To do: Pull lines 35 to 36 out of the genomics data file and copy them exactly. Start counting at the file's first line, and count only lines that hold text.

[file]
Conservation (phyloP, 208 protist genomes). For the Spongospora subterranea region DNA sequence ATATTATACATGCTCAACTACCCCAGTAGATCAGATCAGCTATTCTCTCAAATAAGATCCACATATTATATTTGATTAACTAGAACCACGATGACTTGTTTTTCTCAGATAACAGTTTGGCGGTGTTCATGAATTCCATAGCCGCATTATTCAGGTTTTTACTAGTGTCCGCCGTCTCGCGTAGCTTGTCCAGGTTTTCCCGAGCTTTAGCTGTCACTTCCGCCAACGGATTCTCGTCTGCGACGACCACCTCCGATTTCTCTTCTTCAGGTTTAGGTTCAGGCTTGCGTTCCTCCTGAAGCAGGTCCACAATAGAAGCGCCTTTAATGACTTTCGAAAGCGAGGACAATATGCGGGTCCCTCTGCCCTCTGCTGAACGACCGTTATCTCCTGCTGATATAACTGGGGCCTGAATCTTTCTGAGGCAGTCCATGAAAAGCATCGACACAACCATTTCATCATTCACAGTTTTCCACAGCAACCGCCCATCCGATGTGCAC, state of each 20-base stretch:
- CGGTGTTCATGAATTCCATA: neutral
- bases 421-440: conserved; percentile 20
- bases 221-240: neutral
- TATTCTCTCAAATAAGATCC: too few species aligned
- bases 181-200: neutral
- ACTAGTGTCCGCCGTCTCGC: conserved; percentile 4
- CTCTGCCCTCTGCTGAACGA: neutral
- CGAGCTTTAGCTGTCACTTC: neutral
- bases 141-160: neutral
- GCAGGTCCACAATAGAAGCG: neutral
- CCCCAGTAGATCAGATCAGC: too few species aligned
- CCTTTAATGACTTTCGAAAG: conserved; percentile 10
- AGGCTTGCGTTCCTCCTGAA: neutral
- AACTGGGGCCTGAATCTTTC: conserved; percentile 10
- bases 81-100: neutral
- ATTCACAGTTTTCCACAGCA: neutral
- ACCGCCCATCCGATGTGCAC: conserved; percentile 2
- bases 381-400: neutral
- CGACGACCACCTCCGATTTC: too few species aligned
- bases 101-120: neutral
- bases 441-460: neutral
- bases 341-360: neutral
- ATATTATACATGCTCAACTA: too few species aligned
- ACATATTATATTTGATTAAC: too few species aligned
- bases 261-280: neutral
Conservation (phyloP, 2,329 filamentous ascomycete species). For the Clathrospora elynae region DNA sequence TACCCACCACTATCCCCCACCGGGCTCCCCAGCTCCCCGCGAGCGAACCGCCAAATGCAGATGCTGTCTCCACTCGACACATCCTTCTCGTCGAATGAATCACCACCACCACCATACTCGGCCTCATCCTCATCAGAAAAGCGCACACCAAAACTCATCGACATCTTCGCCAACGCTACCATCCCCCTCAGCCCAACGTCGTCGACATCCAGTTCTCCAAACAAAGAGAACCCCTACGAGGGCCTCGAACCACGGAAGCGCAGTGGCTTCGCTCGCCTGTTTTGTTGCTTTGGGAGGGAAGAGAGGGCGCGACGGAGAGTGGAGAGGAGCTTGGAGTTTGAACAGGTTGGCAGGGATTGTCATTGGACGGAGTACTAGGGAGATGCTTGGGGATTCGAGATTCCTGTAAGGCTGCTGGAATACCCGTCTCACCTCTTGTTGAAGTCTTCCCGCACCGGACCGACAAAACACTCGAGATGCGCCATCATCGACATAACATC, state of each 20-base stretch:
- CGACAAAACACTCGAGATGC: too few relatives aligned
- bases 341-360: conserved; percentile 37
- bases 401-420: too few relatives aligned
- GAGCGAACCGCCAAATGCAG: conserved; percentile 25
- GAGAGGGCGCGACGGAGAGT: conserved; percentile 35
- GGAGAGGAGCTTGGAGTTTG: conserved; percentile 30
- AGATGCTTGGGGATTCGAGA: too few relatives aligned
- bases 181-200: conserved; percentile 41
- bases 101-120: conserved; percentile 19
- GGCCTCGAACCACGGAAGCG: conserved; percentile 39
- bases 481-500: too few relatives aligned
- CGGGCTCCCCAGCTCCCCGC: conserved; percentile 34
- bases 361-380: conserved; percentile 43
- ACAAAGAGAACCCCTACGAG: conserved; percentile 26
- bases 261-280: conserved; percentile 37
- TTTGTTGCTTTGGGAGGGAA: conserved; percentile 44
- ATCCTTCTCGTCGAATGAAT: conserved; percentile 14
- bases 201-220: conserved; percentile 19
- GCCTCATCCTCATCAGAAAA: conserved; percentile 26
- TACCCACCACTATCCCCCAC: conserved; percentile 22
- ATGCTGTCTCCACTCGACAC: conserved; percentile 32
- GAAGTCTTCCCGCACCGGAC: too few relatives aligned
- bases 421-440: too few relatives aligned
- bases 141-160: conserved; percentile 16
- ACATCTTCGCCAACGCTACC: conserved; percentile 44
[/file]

- bases 181-200: conserved; percentile 41
- bases 101-120: conserved; percentile 19